Financing Getting Easier for Small Businesses

Business startups have a better opportunity for getting financing these days.

That point was driven home by Maria Montenegro, Monroe County Business Consultant for the University of Scranton Small Business Development Center, during a Scranton SBDC two-hour program titled, "The First Step: Starting Your Business" at the Greater Pocono Chamber of Commerce on Tuesday.

Monetenegro said banks are less rigid on loan approvals than during the years of the Great Recession if applicants are in adequate financial standing and present a convincingly business plan, which she said is essential, along with a three-year business projection. Most of all, they must follow all of the steps involved in the complicated process of getting their business going.

"We're seeing an uptick in financing, even credit unions are entering the business loan arena," said Montenegro, who also is an adjunct faculty member in marketing and with an MBA online program at the University of Scranton.

She said that the Pocono Mountains Economic Development Corp. in Tobyhanna, whose mission is to attract large businesses and manufacturers to the area, also oversees a new loan grant program to help local businesses.

Along with the Monroe County Revolving Loan Fund that can approve $100 thousand in federal money, which has been in place for around 20 years, a state program was introduced last year funded through the Local Share Account state gaming funds. It's a $250,000 fund available for five approved projects for no more than $50,000 each. The Pocono Mountains Economic Development Corp, has received three Monroe County business applications for that one.

Both are slanted toward manufacturing and industrial businesses and the financing goes for machinery equipment and working capital toward construction and renovation. There is a requirement for job creation, with numbers that vary among the financial programs.

"It's definitely positive and we have good interest," Bisbing said of the new program. "There's some opportunity out there (with programs). We just got word that the Pennsylvania Industrial Development Authority lowered (interest) rates to 2.25 percent. It was around 4 percent and they're waiving the (application) fees through June 30 but (applicants) have to close by September."

The PMEDC is certified by the Pennsylvania Industrial Development Authority for Monroe County. That program also finances building acquisition and construction.

Montenegro said all applicants for financing from a one-person company to a corporation need a minimum credit score of 640 and must be able to pay 20 percent toward the money that they need, with the bank paying the remaining 80 percent. They can check with consumer credit consultant agencies on how to raise their credit score.

New businesses must have enough a startup equity to cover six months while customer recognition and business traffic grows.

If an applicant narrowly misses a bank's approval for financing, the Northeast Pennsylvania Alliance in Pittston offers a thorough array of resources from well-qualified and experienced advisors. Pike County applicants can check in with the Pike County Economic Development Authority on 209 E. Harford St. in Milford. There also is the Northern Tier Regional Planning and Development Commission in Towanda and MetroAction in Scranton.

The next option would be the state's Small Business Administration, which does not directly make loans but can participate and mobilize bank loan approvals, with a certain percentage guaranteed by the federal government. It offers incentives to banks for approval, including a higher interest rate 2 2/3 percent above prime and another 2 percent guarantee fee. With those higher rates, businesses also can get a longer time period to repay the loans.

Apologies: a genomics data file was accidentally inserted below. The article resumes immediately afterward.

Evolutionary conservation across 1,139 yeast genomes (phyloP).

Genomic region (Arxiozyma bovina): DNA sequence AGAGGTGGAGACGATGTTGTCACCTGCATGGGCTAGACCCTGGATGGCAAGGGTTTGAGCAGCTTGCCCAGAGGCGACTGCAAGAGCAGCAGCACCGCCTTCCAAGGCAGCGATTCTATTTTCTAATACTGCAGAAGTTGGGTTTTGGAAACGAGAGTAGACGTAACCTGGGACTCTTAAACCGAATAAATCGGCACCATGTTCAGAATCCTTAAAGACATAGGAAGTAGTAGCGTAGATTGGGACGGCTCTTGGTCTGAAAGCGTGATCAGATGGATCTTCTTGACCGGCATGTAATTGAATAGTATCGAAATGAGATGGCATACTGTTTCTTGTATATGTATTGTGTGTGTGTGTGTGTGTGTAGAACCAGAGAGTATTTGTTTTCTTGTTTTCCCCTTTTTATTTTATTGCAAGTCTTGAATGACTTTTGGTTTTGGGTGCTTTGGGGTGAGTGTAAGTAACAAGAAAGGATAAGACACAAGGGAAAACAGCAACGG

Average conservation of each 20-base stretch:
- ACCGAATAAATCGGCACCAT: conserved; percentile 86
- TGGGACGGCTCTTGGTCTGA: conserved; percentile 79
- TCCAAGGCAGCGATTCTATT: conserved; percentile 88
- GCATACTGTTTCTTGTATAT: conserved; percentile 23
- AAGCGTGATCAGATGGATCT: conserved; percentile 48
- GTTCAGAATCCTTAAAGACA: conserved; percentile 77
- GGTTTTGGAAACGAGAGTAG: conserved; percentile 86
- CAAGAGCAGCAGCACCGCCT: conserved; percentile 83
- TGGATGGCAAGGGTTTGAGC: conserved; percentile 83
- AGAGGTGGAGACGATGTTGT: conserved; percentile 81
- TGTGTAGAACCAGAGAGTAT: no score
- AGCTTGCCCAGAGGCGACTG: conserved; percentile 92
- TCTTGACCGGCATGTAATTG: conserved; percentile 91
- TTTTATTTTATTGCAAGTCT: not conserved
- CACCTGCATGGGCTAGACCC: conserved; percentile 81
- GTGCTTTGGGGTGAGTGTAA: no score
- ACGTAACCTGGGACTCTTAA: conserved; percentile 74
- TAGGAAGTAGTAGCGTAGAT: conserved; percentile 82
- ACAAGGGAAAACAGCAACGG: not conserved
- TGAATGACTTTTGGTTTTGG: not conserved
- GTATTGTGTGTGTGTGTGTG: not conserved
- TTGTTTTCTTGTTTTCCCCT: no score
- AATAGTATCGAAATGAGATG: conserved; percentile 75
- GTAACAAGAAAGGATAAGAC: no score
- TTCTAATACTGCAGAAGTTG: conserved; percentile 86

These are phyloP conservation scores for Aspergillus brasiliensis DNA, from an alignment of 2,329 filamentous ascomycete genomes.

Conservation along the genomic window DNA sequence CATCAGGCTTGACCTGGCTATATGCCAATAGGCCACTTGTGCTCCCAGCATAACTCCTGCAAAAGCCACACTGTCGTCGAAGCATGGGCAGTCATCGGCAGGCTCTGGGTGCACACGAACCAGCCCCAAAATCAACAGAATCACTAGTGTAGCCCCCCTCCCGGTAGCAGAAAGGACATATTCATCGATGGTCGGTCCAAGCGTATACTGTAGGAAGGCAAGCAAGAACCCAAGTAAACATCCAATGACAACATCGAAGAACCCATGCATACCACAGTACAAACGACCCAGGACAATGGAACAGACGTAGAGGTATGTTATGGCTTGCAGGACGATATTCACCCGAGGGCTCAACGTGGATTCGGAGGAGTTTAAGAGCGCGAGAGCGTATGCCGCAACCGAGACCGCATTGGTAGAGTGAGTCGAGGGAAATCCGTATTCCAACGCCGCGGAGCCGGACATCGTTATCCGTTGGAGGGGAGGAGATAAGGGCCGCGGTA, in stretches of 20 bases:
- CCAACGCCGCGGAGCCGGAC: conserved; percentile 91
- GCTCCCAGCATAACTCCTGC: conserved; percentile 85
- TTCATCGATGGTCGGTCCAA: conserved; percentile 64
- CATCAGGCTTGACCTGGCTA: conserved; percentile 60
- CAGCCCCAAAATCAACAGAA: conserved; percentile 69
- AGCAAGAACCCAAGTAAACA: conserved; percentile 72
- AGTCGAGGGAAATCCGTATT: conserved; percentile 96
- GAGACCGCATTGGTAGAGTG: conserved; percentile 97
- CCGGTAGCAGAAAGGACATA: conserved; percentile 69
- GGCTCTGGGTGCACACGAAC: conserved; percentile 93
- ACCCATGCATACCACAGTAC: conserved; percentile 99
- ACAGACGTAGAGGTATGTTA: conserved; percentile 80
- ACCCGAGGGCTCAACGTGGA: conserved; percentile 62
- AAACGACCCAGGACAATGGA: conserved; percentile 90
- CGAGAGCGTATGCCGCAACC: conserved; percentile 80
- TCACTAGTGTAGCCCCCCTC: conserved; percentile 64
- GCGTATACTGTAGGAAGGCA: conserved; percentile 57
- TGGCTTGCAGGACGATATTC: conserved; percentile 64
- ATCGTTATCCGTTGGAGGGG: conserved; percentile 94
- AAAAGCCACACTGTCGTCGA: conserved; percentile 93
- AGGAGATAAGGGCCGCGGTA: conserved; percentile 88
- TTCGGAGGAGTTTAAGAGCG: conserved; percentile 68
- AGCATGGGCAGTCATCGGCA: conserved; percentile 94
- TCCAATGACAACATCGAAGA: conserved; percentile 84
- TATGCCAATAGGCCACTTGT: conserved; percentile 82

Startup businesses using the latest technology can consult with the Ben Franklin Technology Partners, which since 1983 have worked closely with entrepreneurs. The East Stroudsburg University Innovation Center has worked with some of those startups based on the merits of their business.

As for the marketing aspect, Montenegro said with the growing popularity of social media, newer businesses are turning away from using web pages and relying more on Facebook, which is less costly.

She also gave some tips to those still learning the ropes. She said new business owners must be willing to work 50 hours or more a week and take financial and career risks when necessary. Pride in the work being done is a given as are tough decisions at times.

But they must be willing to set aside 39 percent of revenue for taxes. A one-person, self-employed business owner does not need an employer identification number for taxes but it could be good to use to avoid exposing social security number to the risk of identity theft.

If you're a sole proprietor of a business or even a business partner, you need file only for personal income tax. Once you go to C Corporation or S Corporation status, profits are subject to double-taxation under personal and higher corporate tax rates,

A growing trend for corporation owners is to file under an LLC -- limited liability company -- but if not structured properly, it is taxed like a C Corporation.

And those neophytes must remember that if they are opening a business whose name carries either the first or last name only, it is regarded as a fictitious name and must be filed in two publications -- the local newspaper and the local legal publication, which is the Monroe Legal Reporter or the Pike County Legal Journal in those counties for example.

The main thing, said Montenegro, is to take the time to know ahead of time the ins and outs of the process.


Copyright 2014 - Pocono Record, Stroudsburg, Pa.